High-speed
Internet
for rural areas
S
LOW dial-up Internet connection can
be infuriating. Unfortunately, for many
people living in rural areas, only dial-
up Internet has been made available for
Internet access. Whether you live in the city,
suburb or in a rural area, you should not
have to endure slow Internet service.
A team of researchers at The University
of Nottingham Malaysia Campus, led by
Dr Amin Malek Mohammadi, has developed
a simple, high speed and cost-effective
transmission system for the Radio over
Fiber (RoF) transmission system to bridge
the digital divide.
RoF refers to a technology where
light is modulated by a radio signal and
transmitted over an optical fibre link to
facilitate wireless access such as 3G and
Wi-Fi simultaneously from the same
antenna.
Recently, RoF has been receiving
considerable attention because it requires
fewer infrastructures compared to wire-
line alternatives such as Unifi, xDSL and
cable mode networks, resulting in a
cost-effective solution to Internet access
especially for rural areas.
Funded by the Ministry of Science
and Innovation Malaysia along with a
collaboration with Photonic Research
Centre, University Malaya, this project
focuses on the two main areas of RoF:
l Design and development of new
multiplexing technique
In the RoF system, the RF (radio
frequency) signal is a carrier of information.
As the RF signal modulates a light wave,
the light wave becomes a carrier and
consequently, the RF signal becomes a
subcarrier.
In the proposed multiplexing technique
based on the novel mapping algorithm,
bits from different users will be converted
to unique symbols and unique symbols
will be converted to RF carriers at different
frequencies to provide the sharing of
bandwidth between operators and users.
These signals at different RF carrier
frequencies can be combined to form a
subcarrier multiplex in RoF system.
l Design and development of novel
embroidery antenna
The antenna is essential in a transmission
system. To improve its conformity and
durability, a novel class of embroidery
patch antenna on polymer composite –
polydimethylsiloxane (PDMS) – has been
proposed. The antenna performance will
be enhanced with different embroidery
structures and conductive layers dyed with
various nanomaterial.
In short, the new design of the RoF
technique that aims to benefit people living
in rural areas has huge potential and needs
to be developed and researched further.
People in rural areas can have access
to high speed and constantly available
Internet, no matter how far they are from
town.
n For more information on courses offered
by The University of Nottingham Malaysia
Campus, e-mail enquiries@nottingham.edu.
my or visit www.nottingham.edu.my
Dr Amin Malek setting up the horn-
shaped antenna for measurement in
the anechoic chamber.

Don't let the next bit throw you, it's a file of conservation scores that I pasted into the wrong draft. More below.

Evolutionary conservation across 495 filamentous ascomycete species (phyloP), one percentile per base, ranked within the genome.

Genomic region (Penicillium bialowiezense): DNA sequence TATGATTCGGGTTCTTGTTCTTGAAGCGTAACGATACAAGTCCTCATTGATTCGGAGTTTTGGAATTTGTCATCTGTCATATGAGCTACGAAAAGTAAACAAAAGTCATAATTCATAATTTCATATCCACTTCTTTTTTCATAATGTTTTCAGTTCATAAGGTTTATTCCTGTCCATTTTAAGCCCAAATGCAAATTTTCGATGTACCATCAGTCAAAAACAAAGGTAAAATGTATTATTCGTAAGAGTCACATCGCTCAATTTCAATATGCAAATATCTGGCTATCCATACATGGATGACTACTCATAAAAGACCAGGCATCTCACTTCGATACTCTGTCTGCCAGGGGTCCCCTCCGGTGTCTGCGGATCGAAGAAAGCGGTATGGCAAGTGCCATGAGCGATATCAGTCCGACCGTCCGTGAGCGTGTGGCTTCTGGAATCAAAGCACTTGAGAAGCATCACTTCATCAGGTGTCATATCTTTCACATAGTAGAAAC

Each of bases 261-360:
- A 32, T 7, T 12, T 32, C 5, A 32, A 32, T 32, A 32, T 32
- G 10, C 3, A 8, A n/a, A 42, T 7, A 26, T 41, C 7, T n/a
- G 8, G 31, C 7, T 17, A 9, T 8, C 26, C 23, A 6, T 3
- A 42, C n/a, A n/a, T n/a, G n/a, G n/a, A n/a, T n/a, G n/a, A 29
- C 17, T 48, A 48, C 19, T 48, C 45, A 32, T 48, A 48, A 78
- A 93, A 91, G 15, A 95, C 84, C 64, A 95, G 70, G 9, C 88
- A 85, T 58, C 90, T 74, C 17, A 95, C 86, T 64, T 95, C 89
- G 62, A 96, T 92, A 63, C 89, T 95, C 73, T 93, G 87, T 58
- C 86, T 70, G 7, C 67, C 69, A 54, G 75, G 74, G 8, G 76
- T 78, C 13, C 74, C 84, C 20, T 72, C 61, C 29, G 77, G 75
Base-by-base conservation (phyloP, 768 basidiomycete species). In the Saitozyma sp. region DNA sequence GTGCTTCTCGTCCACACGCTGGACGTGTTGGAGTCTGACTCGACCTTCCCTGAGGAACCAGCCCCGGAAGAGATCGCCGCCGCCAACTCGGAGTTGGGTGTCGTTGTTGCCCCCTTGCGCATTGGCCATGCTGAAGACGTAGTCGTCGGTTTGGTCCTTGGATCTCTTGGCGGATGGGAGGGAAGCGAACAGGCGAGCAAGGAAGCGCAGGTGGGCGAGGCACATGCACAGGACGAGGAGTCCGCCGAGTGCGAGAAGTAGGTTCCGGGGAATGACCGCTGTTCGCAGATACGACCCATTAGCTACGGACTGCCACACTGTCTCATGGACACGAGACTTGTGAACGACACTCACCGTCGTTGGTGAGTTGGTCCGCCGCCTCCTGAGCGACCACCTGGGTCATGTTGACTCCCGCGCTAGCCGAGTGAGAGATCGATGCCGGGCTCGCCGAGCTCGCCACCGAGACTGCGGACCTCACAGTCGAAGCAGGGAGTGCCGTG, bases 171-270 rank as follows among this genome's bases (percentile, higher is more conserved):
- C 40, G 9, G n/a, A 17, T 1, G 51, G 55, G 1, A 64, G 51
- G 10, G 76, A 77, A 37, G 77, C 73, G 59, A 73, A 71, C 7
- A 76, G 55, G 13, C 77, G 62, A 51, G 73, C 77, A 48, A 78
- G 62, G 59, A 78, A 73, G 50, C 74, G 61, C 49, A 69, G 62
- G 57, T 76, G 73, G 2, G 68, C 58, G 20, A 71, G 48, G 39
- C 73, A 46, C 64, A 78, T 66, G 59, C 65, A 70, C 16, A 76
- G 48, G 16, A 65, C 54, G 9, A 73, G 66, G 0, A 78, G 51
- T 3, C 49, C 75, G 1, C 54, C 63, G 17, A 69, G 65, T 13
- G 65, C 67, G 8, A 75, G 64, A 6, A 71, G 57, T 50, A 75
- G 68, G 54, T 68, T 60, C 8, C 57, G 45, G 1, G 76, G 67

> FROM PAGE 8
Eradication of HIV/AIDS possible
It is clear that combating HIV/AIDS
is a multi-sectorial responsibility
that requires cooperation and smart
partnership to successfully eradicate
new HIV infections, AIDS-related deaths
and stigma associated with it – all of
which are in line with the United Nations’
Millennium Development Goal.
“It is my hope that HIV/AIDS research
continues to seek for breakthrough,
especially in finding a cure for HIV.
While waiting for that to materialise, it
is important to pay equal attention in
research to address the numerous issues
such as prevention of HIV, medication,
psychology, nutrition, stigma and
discrimination faced by PLHIV,” says Yeo.
For Malaysia, there is still a long road
ahead but the establishing of research
centres such as CERiA is definitely one
of the ways forward. Besides that, for
research findings to be translated into
beneficial measures for the community, it
is desirable to adopt more best practices
that may include programmes such as
Needle and Syringe Exchange Programme
(NSEP) and Methadone Maintenance
Treatment (MMT) in the years to come in
collaboration with government agencies,
research institutions and NGOs.
18 POSTGRADUATE StarSpecial, Tuesday 15 July 2014
Merrill J. Fernando (second from right), the founder of Dilmah Tea, and his son, Dilhan C. Fernando (right) presenting a token of
appreciation to BERJAYA UCH representatives Mae Ho, chief operating officer (second from left) and Chef Jochen Kern, director
of School of Culinary Arts.
All about making tea to a ‘tee’
T
HE transformation of a
humble leaf of the Camellia
Sinensis plant into a beverage
crafted by tea masters provided
the aesthetic inspiration for the
first ever Dilmah Real High Tea
Challenge Malaysia held recently
at Berjaya University College of
Hospitality (Berjaya UCH).
The Dilmah Real High Tea
Challenge explored the harmony
between tea gastronomy and
mixology.
Fourteen professional culinary
and beverage teams from hotels
and resorts in Malaysia competed
to create exquisite high tea recipes
using Dilmah tea as the key
ingredient.
Motivated by the theme of
putting tea back in high tea,
the teams were appraised by a
judging panel comprising Dilhan
C. Fernando, the son of Dilmah
Founder Merrill J. Fernando and
director of MJF Holdings Ltd,
Chef Bernd Uber (the Black Hat
Chef), Chef Malcolm Goh (who
is a featured chef of Berjaya UCH
who is also featured on the Asian
Food Channel), and Chef K.K. Yau,
executive chef of Dorsett Regency
Hotel KL.
The participants were judged
on tea preparation (technical
skills, brewing and knowledge of
the tea used).
They also had to conceptualise
a tea-pairing menu to produce
quality and harmony in flavours
while incorporating the team’s
expertise, knowledge and
presentation.
The exquisite menu of tea and